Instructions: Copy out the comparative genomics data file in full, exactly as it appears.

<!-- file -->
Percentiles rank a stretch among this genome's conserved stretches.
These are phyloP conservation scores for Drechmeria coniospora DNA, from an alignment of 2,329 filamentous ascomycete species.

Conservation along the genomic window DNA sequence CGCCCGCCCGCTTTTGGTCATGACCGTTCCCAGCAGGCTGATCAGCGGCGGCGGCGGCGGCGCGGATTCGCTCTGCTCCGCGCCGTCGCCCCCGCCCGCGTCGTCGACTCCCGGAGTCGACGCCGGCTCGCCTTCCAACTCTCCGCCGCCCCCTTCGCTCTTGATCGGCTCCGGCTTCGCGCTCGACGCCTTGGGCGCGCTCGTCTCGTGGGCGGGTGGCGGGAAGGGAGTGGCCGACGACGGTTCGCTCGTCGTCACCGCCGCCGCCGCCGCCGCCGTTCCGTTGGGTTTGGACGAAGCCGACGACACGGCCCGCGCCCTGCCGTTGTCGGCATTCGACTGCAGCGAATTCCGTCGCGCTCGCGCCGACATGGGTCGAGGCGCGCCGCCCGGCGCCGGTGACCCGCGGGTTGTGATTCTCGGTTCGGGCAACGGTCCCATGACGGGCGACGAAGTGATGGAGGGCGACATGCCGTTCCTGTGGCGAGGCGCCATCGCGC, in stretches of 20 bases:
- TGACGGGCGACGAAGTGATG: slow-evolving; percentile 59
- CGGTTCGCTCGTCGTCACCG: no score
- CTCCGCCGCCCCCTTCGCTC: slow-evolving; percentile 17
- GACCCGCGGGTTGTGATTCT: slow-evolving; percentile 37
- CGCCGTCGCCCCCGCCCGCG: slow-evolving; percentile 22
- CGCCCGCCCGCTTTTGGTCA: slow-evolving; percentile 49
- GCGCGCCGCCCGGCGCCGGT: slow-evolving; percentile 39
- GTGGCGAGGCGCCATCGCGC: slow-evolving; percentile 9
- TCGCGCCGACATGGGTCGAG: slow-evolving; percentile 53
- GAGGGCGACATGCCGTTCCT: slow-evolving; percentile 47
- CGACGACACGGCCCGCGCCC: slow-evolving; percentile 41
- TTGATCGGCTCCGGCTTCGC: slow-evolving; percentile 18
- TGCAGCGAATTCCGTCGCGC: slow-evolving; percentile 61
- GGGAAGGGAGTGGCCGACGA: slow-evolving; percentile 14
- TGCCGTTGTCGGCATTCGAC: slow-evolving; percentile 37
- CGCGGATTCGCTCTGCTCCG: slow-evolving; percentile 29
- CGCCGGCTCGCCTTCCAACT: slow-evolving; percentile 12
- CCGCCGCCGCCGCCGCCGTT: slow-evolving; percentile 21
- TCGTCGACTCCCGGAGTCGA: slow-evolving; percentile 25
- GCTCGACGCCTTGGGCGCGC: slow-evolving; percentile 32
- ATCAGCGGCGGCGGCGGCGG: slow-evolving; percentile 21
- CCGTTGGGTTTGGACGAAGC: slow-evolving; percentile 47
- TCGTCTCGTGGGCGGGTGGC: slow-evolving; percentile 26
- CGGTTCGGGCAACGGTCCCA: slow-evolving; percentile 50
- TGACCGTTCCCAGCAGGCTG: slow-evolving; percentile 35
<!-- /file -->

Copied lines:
Percentiles rank a stretch among this genome's conserved stretches.
These are phyloP conservation scores for Drechmeria coniospora DNA, from an alignment of 2,329 filamentous ascomycete species.

Conservation along the genomic window DNA sequence CGCCCGCCCGCTTTTGGTCATGACCGTTCCCAGCAGGCTGATCAGCGGCGGCGGCGGCGGCGCGGATTCGCTCTGCTCCGCGCCGTCGCCCCCGCCCGCGTCGTCGACTCCCGGAGTCGACGCCGGCTCGCCTTCCAACTCTCCGCCGCCCCCTTCGCTCTTGATCGGCTCCGGCTTCGCGCTCGACGCCTTGGGCGCGCTCGTCTCGTGGGCGGGTGGCGGGAAGGGAGTGGCCGACGACGGTTCGCTCGTCGTCACCGCCGCCGCCGCCGCCGCCGTTCCGTTGGGTTTGGACGAAGCCGACGACACGGCCCGCGCCCTGCCGTTGTCGGCATTCGACTGCAGCGAATTCCGTCGCGCTCGCGCCGACATGGGTCGAGGCGCGCCGCCCGGCGCCGGTGACCCGCGGGTTGTGATTCTCGGTTCGGGCAACGGTCCCATGACGGGCGACGAAGTGATGGAGGGCGACATGCCGTTCCTGTGGCGAGGCGCCATCGCGC, in stretches of 20 bases:
- TGACGGGCGACGAAGTGATG: slow-evolving; percentile 59
- CGGTTCGCTCGTCGTCACCG: no score
- CTCCGCCGCCCCCTTCGCTC: slow-evolving; percentile 17
- GACCCGCGGGTTGTGATTCT: slow-evolving; percentile 37
- CGCCGTCGCCCCCGCCCGCG: slow-evolving; percentile 22
- CGCCCGCCCGCTTTTGGTCA: slow-evolving; percentile 49
- GCGCGCCGCCCGGCGCCGGT: slow-evolving; percentile 39
- GTGGCGAGGCGCCATCGCGC: slow-evolving; percentile 9
- TCGCGCCGACATGGGTCGAG: slow-evolving; percentile 53
- GAGGGCGACATGCCGTTCCT: slow-evolving; percentile 47
- CGACGACACGGCCCGCGCCC: slow-evolving; percentile 41
- TTGATCGGCTCCGGCTTCGC: slow-evolving; percentile 18
- TGCAGCGAATTCCGTCGCGC: slow-evolving; percentile 61
- GGGAAGGGAGTGGCCGACGA: slow-evolving; percentile 14
- TGCCGTTGTCGGCATTCGAC: slow-evolving; percentile 37
- CGCGGATTCGCTCTGCTCCG: slow-evolving; percentile 29
- CGCCGGCTCGCCTTCCAACT: slow-evolving; percentile 12
- CCGCCGCCGCCGCCGCCGTT: slow-evolving; percentile 21
- TCGTCGACTCCCGGAGTCGA: slow-evolving; percentile 25
- GCTCGACGCCTTGGGCGCGC: slow-evolving; percentile 32
- ATCAGCGGCGGCGGCGGCGG: slow-evolving; percentile 21
- CCGTTGGGTTTGGACGAAGC: slow-evolving; percentile 47
- TCGTCTCGTGGGCGGGTGGC: slow-evolving; percentile 26
- CGGTTCGGGCAACGGTCCCA: slow-evolving; percentile 50
- TGACCGTTCCCAGCAGGCTG: slow-evolving; percentile 35